“Even other doctors call us the baby killers,” says Dr. Christopher Estes of Columbia University’s medical school. Dr. Estes insists that these other doctors are speaking “tongue-in-cheek,” but the fact is that many medical students resist any training in abortion. After all, they are studying to heal, not to kill.

The Village Voice reports that New York City is becoming a center for training physicians in abortion — and in pressuring medical schools to offer (or mandate) abortion training.

As the paper explains:

New York is the nation’s capital of abortion. The state, one of a minority that fund abortions for Medicaid recipients, has none of the restrictions, such as parental notification laws, that hamper access in many states. In 2004, 40 percent of pregnancies in the city ended in abortion (the estimated national average is 24 percent). The city is also a mecca of medical education: Cornell, Columbia, SUNY Downstate, NYU, Mount Sinai, and Einstein, all of which have MSFC chapters. In the words of Cristina Page of NARAL-NY, New York has “the best academic programs in the world, training the best physicians in the world.” That’s one reason pro-choicers rejoiced when Bloomberg adopted NARAL’s Residency Training Initiative in 2002. Under this unique policy, abortion training is now a standard part of all OB-GYN residencies in the city’s public hospitals. (Residents can opt out, but few do.)

The pro-choice medical community welcomes such policies, but it also has a broader agenda–to introduce comprehensive reproductive-health education into the medical curriculum. As Dr. Christopher Estes, a fellow in family planning at Columbia, puts it, the idea is not to say to all students, “You guys have gotta learn how to do an abortion.” Rather, “Contraception is something everybody needs to know. Teaching someone how to counsel someone who has an unplanned pregnancy is incredibly important. Whether you’re a family medicine doctor, a pediatrician, or an orthopedic surgeon, you may encounter this one day. One in three American women has an abortion in her life. Do the math.”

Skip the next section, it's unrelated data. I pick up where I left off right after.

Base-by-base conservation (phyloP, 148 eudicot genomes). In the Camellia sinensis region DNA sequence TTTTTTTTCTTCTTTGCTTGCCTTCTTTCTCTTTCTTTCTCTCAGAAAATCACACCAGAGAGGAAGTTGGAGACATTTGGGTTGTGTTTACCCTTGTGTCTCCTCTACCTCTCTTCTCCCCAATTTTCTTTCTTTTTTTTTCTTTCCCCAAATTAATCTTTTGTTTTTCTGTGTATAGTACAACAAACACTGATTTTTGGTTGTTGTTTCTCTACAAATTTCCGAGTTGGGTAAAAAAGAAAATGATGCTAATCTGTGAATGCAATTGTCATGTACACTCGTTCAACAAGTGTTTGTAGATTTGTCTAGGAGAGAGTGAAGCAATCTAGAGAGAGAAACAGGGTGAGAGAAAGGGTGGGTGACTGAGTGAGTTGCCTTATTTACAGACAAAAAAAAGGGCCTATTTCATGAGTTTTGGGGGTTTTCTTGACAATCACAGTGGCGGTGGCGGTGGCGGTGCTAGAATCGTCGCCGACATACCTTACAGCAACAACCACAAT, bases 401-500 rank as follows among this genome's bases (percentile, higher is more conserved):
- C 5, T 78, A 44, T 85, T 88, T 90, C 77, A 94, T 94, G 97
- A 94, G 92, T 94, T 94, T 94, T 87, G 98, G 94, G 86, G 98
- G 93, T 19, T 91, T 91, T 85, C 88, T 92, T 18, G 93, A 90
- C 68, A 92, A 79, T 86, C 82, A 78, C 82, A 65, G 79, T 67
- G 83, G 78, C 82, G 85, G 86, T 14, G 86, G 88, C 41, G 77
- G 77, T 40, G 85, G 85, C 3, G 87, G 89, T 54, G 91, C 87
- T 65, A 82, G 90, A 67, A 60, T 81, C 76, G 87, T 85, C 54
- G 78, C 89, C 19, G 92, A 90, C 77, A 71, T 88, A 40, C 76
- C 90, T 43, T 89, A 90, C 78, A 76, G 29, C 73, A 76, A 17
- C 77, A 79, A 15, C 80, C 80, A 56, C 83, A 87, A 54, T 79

This paragraph points to a larger agenda:

Abortion will always be more fraught than tonsillectomy or knee surgery. But the procedure’s isolation has as much to do with logistics as with politics. Abortions are performed largely in clinics; residents are trained in hospitals. While pro-life activism, including terrorism, surely didn’t help provider recruitment, NARAL cites research indicating that young doctors more often point to “lack of proper training” than fear or moral qualms as the reason for not providing. Clinics, a pro-choice development, offer efficient, relatively affordable abortion care. But there are benefits to integrating abortion into hospitals and other health care settings–and not only for training purposes. As Sheinbein says, “There’s a move away from being an ‘abortionist.’ You should be able to go to one place for all your health care needs.”

Repackaging abortion as a “health care need” is an Orwellian move that would redefine not only abortion, but the practice of medicine itself.